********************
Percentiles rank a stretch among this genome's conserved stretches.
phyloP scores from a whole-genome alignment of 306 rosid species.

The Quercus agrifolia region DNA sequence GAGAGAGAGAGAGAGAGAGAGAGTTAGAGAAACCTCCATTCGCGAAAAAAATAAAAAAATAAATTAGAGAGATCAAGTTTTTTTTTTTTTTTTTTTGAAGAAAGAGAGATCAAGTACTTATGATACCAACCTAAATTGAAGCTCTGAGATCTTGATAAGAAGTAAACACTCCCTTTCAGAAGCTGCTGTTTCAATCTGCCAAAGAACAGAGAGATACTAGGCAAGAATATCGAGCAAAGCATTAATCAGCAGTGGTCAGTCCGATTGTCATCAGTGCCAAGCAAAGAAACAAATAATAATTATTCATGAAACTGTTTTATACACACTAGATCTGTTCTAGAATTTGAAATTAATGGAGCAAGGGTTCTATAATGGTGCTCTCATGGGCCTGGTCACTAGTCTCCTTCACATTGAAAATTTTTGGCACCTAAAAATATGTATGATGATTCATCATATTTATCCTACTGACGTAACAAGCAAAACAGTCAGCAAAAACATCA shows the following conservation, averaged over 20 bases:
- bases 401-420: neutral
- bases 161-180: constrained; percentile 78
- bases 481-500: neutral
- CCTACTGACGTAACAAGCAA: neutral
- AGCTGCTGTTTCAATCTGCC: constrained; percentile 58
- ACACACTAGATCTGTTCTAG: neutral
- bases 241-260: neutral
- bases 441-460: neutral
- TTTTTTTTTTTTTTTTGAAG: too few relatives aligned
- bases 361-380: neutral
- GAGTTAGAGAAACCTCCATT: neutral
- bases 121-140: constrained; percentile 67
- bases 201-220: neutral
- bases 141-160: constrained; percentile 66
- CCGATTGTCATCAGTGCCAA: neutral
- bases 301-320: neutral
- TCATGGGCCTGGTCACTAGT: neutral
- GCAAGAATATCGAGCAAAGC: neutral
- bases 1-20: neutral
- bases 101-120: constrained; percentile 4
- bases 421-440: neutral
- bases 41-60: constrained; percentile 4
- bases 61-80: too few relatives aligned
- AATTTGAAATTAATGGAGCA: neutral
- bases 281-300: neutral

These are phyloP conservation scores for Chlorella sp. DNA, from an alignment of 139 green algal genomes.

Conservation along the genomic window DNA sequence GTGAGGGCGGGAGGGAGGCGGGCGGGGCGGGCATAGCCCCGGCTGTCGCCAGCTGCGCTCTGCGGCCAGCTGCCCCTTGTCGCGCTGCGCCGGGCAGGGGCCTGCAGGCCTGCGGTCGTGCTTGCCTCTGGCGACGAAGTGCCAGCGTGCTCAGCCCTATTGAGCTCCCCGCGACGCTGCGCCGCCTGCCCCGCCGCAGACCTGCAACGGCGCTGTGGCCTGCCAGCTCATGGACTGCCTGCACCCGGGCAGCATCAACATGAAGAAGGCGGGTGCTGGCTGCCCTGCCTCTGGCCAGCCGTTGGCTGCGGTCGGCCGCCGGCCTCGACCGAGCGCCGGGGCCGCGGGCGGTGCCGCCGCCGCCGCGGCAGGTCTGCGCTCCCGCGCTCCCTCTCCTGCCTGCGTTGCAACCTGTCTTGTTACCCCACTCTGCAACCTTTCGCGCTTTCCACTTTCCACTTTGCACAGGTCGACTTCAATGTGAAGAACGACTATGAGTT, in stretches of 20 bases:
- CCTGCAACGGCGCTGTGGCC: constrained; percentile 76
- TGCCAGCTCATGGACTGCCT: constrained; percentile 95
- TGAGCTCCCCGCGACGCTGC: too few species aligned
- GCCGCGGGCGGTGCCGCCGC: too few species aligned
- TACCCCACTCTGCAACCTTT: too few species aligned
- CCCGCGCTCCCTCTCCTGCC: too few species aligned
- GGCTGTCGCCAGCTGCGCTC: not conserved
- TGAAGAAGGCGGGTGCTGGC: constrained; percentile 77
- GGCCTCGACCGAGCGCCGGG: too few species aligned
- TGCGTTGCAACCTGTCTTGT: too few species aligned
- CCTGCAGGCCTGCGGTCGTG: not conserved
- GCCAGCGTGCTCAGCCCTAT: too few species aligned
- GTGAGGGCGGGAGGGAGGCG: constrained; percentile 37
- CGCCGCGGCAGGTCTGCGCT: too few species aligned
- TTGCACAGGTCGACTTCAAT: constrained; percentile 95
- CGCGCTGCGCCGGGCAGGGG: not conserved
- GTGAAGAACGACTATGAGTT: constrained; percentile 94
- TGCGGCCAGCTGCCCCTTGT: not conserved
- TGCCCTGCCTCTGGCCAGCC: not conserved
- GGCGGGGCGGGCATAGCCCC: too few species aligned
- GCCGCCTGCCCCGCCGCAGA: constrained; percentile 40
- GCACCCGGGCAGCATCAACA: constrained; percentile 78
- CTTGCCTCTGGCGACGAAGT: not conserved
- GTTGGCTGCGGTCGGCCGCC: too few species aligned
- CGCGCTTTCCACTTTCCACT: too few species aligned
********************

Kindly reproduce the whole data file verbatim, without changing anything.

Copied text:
Percentiles rank a stretch among this genome's conserved stretches.
phyloP scores from a whole-genome alignment of 306 rosid species.

The Quercus agrifolia region DNA sequence GAGAGAGAGAGAGAGAGAGAGAGTTAGAGAAACCTCCATTCGCGAAAAAAATAAAAAAATAAATTAGAGAGATCAAGTTTTTTTTTTTTTTTTTTTGAAGAAAGAGAGATCAAGTACTTATGATACCAACCTAAATTGAAGCTCTGAGATCTTGATAAGAAGTAAACACTCCCTTTCAGAAGCTGCTGTTTCAATCTGCCAAAGAACAGAGAGATACTAGGCAAGAATATCGAGCAAAGCATTAATCAGCAGTGGTCAGTCCGATTGTCATCAGTGCCAAGCAAAGAAACAAATAATAATTATTCATGAAACTGTTTTATACACACTAGATCTGTTCTAGAATTTGAAATTAATGGAGCAAGGGTTCTATAATGGTGCTCTCATGGGCCTGGTCACTAGTCTCCTTCACATTGAAAATTTTTGGCACCTAAAAATATGTATGATGATTCATCATATTTATCCTACTGACGTAACAAGCAAAACAGTCAGCAAAAACATCA shows the following conservation, averaged over 20 bases:
- bases 401-420: neutral
- bases 161-180: constrained; percentile 78
- bases 481-500: neutral
- CCTACTGACGTAACAAGCAA: neutral
- AGCTGCTGTTTCAATCTGCC: constrained; percentile 58
- ACACACTAGATCTGTTCTAG: neutral
- bases 241-260: neutral
- bases 441-460: neutral
- TTTTTTTTTTTTTTTTGAAG: too few relatives aligned
- bases 361-380: neutral
- GAGTTAGAGAAACCTCCATT: neutral
- bases 121-140: constrained; percentile 67
- bases 201-220: neutral
- bases 141-160: constrained; percentile 66
- CCGATTGTCATCAGTGCCAA: neutral
- bases 301-320: neutral
- TCATGGGCCTGGTCACTAGT: neutral
- GCAAGAATATCGAGCAAAGC: neutral
- bases 1-20: neutral
- bases 101-120: constrained; percentile 4
- bases 421-440: neutral
- bases 41-60: constrained; percentile 4
- bases 61-80: too few relatives aligned
- AATTTGAAATTAATGGAGCA: neutral
- bases 281-300: neutral

These are phyloP conservation scores for Chlorella sp. DNA, from an alignment of 139 green algal genomes.

Conservation along the genomic window DNA sequence GTGAGGGCGGGAGGGAGGCGGGCGGGGCGGGCATAGCCCCGGCTGTCGCCAGCTGCGCTCTGCGGCCAGCTGCCCCTTGTCGCGCTGCGCCGGGCAGGGGCCTGCAGGCCTGCGGTCGTGCTTGCCTCTGGCGACGAAGTGCCAGCGTGCTCAGCCCTATTGAGCTCCCCGCGACGCTGCGCCGCCTGCCCCGCCGCAGACCTGCAACGGCGCTGTGGCCTGCCAGCTCATGGACTGCCTGCACCCGGGCAGCATCAACATGAAGAAGGCGGGTGCTGGCTGCCCTGCCTCTGGCCAGCCGTTGGCTGCGGTCGGCCGCCGGCCTCGACCGAGCGCCGGGGCCGCGGGCGGTGCCGCCGCCGCCGCGGCAGGTCTGCGCTCCCGCGCTCCCTCTCCTGCCTGCGTTGCAACCTGTCTTGTTACCCCACTCTGCAACCTTTCGCGCTTTCCACTTTCCACTTTGCACAGGTCGACTTCAATGTGAAGAACGACTATGAGTT, in stretches of 20 bases:
- CCTGCAACGGCGCTGTGGCC: constrained; percentile 76
- TGCCAGCTCATGGACTGCCT: constrained; percentile 95
- TGAGCTCCCCGCGACGCTGC: too few species aligned
- GCCGCGGGCGGTGCCGCCGC: too few species aligned
- TACCCCACTCTGCAACCTTT: too few species aligned
- CCCGCGCTCCCTCTCCTGCC: too few species aligned
- GGCTGTCGCCAGCTGCGCTC: not conserved
- TGAAGAAGGCGGGTGCTGGC: constrained; percentile 77
- GGCCTCGACCGAGCGCCGGG: too few species aligned
- TGCGTTGCAACCTGTCTTGT: too few species aligned
- CCTGCAGGCCTGCGGTCGTG: not conserved
- GCCAGCGTGCTCAGCCCTAT: too few species aligned
- GTGAGGGCGGGAGGGAGGCG: constrained; percentile 37
- CGCCGCGGCAGGTCTGCGCT: too few species aligned
- TTGCACAGGTCGACTTCAAT: constrained; percentile 95
- CGCGCTGCGCCGGGCAGGGG: not conserved
- GTGAAGAACGACTATGAGTT: constrained; percentile 94
- TGCGGCCAGCTGCCCCTTGT: not conserved
- TGCCCTGCCTCTGGCCAGCC: not conserved
- GGCGGGGCGGGCATAGCCCC: too few species aligned
- GCCGCCTGCCCCGCCGCAGA: constrained; percentile 40
- GCACCCGGGCAGCATCAACA: constrained; percentile 78
- CTTGCCTCTGGCGACGAAGT: not conserved
- GTTGGCTGCGGTCGGCCGCC: too few species aligned
- CGCGCTTTCCACTTTCCACT: too few species aligned